Madagascar: when “red wind” means hunger
Africa’s largest island is facing a serious humanitarian emergency. Drought and sand storms have unleashed one of the worst food crises in the history of a country with endemic deficiencies in water infrastructures and with a governance that is incapable of adequately managing the territory. The short film Where to go?, finalist at the We Art Water Film Festival 5, provides direct evidence of a crisis that threatens to kill more than a million people.
The situation is particularly serious in the south of the island, where farmers lost most of their rice crops in October.
The climate crisis predictions are turning out to be true in Madagascar. in the last five years and the current one is the worst in the last 40 years. The situation is particularly serious in the south of the island, where farmers lost most of their rice crops in October, a key month for the growth of the cereal, when rainfall was 50% less than the usual average.
The devastation of the tiomena
For farmers on the vast island in southeast Africa the situation worsened in January when the dreaded “red wind” - the tiomena (from tio, which means wind in Malagasy, and mena, meaning red) – devastated crops and pastures in the south. These storms, which cover the sky with a reddish dust that sometimes blocks the sunlight, contribute to increasing the dryness of the soil and deforestation. They generate a feedback loop: the more tiomena, the drier the soil and therefore the more sand to be blown by wind in the future.
For farmers on the vast island in southeast Africa the situation worsened in January when the dreaded “red wind” - the tiomena (from tio, which means wind in Malagasy, and mena, meaning red) – devastated crops and pastures in the south. © Madagascar74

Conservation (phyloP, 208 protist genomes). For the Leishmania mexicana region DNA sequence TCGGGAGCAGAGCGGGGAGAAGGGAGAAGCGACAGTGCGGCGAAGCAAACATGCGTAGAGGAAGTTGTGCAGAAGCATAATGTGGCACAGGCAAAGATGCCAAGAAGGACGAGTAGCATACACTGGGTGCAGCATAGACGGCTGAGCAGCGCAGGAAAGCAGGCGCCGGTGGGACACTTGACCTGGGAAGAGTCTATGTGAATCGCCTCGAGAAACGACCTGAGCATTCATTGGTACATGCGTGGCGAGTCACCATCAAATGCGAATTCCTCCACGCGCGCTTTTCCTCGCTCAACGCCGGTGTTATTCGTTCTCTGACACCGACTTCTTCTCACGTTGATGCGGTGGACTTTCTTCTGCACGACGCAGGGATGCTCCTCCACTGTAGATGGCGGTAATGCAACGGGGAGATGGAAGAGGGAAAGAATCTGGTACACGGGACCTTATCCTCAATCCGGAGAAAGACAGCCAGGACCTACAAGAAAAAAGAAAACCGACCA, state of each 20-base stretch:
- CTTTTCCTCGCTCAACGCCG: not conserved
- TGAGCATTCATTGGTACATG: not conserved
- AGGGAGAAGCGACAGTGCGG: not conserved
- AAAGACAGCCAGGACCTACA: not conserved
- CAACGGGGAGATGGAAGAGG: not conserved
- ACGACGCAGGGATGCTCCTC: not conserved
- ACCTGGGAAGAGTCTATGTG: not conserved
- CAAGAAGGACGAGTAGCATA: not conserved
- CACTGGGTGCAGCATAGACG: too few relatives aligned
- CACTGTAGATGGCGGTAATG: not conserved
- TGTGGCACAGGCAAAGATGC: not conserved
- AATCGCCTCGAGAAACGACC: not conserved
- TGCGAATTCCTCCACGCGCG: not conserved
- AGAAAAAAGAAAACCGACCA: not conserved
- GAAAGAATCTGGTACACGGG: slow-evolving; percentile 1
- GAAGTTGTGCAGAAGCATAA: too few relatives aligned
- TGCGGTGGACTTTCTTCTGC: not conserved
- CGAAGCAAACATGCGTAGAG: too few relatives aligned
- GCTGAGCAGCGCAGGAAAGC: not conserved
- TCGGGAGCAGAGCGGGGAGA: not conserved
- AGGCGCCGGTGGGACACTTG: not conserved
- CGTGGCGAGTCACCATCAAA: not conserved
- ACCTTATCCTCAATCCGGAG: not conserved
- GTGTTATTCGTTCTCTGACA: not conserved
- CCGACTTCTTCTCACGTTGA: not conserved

This is a phenomenon that usually takes place from mid-May to mid-October, almost never in January, but the forecasts of scientists warn that these seasonal patterns will be altered by climate change.
As a result, less than half of what is needed to feed the entire population is expected to be harvested in the coming months. It is a real emergency: according to the UN World Food Programme (WFP), urgent intervention is required to avoid a worsening of the famine that has already begun, as malnutrition has almost doubled since September, from 9% to 16% of the population.
Where to go?
This kind of emergencies increase with climate change. Effective management of water resources in line with the balance of ecosystems must go hand in hand with strong actions to curb desertification. A community capable of managing water itself is capable of reducing the risk of droughts and . Therein lies the hope, both in southern Madagascar and in the rest of the world.